Oldtown was initially called "Shawanese Old Town". It was the site of a Shawnee Amerindian village which eventually was abandoned. The prefix in the name was later dropped and simply became known as "Oldtown". In 1741, Colonel Thomas Cresap settled Oldtown. He was a pathfinder, patriot and frontiersman of what was then the wilderness. Cresap entertained George Washington when he was in Oldtown as a surveyor apprentice. Washington continued to visit Oldtown and Thomas Cresap throughout his life.

Thomas Cresap was active in fur trading, the French & Indian War, and was famous for his dispute against Pennsylvania over the 40th Parallel which was eventually surveyed by Mason and Dixon. Michael, the youngest son of Thomas, was born in Oldtown and was famous for his longrifle skills, in addition for being the Captain of the first southern militia to answer George Washington's call to arms in Cambridge.

The Chesapeake & Ohio Canal spanned from Cumberland to Washington, D.C., in 1850, passing through Oldtown at milepost 166.5. The canal finally closed operation in 1924, due to flood damage.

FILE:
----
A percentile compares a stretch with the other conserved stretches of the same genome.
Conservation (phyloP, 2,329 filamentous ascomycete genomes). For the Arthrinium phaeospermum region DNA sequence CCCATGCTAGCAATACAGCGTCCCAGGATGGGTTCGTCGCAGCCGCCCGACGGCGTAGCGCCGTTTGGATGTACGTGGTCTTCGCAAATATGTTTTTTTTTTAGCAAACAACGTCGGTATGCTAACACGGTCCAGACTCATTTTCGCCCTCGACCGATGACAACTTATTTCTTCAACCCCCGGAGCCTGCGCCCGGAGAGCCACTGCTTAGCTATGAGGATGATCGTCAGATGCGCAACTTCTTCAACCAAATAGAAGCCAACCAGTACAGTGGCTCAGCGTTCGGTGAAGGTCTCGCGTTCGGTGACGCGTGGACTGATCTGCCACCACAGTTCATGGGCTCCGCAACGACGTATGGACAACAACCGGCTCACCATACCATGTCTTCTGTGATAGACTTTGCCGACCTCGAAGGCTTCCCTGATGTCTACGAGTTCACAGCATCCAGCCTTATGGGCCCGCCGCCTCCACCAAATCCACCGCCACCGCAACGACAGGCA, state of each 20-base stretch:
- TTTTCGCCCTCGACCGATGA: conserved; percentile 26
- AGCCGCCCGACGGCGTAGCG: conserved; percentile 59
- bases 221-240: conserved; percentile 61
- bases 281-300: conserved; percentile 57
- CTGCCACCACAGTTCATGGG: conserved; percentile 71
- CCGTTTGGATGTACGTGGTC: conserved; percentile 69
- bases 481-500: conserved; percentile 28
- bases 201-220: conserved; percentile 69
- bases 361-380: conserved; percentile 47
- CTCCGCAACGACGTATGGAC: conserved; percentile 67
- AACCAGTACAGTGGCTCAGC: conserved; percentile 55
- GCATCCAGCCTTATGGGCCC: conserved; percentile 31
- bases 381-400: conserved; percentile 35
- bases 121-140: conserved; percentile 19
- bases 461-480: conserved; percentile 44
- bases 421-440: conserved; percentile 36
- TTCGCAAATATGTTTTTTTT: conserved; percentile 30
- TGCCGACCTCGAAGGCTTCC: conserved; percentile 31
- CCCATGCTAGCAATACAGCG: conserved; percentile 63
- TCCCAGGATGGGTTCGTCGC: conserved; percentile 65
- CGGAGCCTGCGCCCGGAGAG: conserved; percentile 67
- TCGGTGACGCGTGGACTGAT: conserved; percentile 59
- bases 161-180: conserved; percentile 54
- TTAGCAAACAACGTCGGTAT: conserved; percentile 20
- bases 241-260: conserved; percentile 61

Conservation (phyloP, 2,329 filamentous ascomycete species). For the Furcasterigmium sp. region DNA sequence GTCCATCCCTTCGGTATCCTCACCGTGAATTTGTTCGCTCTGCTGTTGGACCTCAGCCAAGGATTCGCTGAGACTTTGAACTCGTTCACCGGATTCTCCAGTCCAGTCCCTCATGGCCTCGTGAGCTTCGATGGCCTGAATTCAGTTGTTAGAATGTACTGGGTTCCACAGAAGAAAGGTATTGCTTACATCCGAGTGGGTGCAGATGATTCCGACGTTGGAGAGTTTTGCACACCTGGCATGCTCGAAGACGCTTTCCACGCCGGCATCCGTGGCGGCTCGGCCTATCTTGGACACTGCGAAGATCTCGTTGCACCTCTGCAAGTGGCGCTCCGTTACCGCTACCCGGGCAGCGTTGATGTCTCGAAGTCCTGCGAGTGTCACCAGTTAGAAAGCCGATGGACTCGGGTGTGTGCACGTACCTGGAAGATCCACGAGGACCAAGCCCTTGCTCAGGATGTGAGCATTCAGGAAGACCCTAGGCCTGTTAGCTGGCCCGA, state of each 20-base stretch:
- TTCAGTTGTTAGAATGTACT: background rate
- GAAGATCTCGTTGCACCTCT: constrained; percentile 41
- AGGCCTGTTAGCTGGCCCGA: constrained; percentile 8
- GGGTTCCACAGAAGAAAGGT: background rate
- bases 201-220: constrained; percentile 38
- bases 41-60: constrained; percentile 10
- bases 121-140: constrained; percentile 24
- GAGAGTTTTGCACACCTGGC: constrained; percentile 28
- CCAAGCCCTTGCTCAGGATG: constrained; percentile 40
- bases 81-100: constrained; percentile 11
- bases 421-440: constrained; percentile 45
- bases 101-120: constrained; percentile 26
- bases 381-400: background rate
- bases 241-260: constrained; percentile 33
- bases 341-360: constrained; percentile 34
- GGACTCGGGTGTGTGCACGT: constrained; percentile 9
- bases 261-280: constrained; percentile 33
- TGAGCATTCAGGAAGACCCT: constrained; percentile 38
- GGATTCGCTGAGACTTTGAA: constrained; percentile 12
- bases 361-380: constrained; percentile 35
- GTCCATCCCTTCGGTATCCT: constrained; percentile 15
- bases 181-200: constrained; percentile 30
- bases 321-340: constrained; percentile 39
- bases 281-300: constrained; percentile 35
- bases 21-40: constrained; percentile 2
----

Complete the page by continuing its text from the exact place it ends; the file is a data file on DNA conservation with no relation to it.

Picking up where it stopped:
The Western Maryland Railway was extended from Big Pool, Maryland, to Cumberland in 1906, with the mainline being constructed through Oldtown complete with a train station located at the lower end of town. The last scheduled Western Maryland Railway train was in May 1975. A Chessie System work train pulled up the rails through Oldtown in June 1976.

A post office was established in 1870.

Source: Wikipedia, https://en.wikipedia.org/wiki/Oldtown,_Maryland
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HISTORY OF OLDTOWN